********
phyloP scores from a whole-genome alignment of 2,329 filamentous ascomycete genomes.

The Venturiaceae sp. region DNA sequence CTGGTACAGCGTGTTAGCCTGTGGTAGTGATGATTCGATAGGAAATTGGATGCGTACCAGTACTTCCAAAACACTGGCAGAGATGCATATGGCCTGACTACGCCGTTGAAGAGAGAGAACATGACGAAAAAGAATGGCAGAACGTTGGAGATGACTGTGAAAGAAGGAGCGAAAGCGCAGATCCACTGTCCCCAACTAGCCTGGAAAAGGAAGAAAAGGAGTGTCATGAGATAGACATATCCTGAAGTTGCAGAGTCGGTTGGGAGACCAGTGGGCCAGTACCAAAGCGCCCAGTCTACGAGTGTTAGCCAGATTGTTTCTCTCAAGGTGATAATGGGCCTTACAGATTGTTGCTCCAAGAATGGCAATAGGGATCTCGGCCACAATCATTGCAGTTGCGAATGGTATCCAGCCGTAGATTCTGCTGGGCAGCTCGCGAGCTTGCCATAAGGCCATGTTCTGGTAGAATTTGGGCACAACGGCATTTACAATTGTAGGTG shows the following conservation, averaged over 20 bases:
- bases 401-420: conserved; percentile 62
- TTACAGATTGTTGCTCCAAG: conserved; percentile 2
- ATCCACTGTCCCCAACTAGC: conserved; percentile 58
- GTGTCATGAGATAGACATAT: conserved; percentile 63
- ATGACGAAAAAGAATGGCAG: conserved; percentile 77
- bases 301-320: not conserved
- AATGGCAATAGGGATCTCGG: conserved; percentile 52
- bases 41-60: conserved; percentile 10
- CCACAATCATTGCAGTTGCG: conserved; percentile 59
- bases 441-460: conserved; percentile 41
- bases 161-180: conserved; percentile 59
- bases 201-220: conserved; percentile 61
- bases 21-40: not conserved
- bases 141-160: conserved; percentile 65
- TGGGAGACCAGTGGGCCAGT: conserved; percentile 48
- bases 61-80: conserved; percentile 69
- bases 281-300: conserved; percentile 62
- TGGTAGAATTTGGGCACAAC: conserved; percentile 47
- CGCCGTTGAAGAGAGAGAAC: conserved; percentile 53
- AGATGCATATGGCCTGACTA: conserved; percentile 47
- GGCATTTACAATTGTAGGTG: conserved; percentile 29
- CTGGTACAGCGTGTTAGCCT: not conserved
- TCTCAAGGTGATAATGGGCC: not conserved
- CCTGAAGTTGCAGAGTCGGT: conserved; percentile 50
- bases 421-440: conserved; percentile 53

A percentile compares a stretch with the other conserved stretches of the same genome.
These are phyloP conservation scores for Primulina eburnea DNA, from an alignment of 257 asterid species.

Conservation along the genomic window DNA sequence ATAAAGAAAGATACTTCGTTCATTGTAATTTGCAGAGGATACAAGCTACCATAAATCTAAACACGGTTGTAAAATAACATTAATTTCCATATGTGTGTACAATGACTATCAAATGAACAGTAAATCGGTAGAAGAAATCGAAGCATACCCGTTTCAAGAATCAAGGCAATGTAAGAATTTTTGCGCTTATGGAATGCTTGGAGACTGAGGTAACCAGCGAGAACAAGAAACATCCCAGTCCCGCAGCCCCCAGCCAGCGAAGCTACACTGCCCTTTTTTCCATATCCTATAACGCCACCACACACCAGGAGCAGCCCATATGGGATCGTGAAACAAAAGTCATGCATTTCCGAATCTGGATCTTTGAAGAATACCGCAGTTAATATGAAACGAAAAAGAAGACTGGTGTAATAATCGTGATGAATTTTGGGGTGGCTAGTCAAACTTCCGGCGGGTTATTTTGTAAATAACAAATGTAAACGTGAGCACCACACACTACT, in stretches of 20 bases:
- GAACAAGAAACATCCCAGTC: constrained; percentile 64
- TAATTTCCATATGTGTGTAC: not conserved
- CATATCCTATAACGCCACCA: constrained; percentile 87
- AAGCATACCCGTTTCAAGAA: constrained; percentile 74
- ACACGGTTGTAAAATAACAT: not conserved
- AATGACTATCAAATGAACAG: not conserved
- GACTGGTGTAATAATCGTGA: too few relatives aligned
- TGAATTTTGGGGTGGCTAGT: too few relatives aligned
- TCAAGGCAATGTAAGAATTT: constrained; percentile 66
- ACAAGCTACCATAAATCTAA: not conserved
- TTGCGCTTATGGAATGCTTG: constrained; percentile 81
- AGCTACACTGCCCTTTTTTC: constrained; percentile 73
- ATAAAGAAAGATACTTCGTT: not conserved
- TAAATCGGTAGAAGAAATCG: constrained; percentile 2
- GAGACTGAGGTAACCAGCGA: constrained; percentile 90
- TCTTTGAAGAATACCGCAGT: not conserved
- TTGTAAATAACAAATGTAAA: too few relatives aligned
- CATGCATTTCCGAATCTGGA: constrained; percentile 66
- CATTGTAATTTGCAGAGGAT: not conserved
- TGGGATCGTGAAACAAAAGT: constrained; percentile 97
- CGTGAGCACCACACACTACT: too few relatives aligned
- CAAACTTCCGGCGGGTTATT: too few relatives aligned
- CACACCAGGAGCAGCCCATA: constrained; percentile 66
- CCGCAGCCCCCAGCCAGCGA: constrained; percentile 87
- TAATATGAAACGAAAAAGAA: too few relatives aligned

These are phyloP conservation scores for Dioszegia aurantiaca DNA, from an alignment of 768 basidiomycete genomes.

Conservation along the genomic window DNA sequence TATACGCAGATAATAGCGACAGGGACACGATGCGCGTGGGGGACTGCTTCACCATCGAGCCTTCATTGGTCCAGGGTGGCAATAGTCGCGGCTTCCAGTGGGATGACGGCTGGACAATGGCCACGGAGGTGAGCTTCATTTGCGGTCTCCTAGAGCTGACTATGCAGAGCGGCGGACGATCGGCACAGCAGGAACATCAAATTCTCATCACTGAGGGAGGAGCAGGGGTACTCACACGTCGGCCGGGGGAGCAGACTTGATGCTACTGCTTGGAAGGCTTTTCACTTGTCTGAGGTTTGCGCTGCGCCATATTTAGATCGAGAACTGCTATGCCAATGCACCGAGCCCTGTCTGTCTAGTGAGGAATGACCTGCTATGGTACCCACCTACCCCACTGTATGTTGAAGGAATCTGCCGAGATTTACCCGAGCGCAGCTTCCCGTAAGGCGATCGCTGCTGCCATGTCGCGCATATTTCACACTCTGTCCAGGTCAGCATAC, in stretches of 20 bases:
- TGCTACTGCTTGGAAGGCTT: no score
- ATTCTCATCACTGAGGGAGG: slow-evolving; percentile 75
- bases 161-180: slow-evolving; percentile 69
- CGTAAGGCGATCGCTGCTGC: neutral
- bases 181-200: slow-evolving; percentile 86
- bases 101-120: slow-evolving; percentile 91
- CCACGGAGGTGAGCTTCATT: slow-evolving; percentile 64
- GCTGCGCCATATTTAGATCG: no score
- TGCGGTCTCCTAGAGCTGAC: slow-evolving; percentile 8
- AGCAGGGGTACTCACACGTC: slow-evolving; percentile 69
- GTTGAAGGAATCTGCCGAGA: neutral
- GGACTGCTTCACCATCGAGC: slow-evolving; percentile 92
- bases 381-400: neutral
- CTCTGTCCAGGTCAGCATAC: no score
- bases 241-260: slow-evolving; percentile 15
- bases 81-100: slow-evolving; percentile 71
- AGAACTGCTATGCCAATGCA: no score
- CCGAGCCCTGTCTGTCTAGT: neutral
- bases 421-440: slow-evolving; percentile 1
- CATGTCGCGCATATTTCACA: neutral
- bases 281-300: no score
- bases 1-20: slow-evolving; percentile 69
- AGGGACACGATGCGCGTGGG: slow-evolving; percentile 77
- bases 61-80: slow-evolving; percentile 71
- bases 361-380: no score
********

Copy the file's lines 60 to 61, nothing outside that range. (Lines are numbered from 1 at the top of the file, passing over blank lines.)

- bases 161-180: slow-evolving; percentile 69
- CGTAAGGCGATCGCTGCTGC: neutral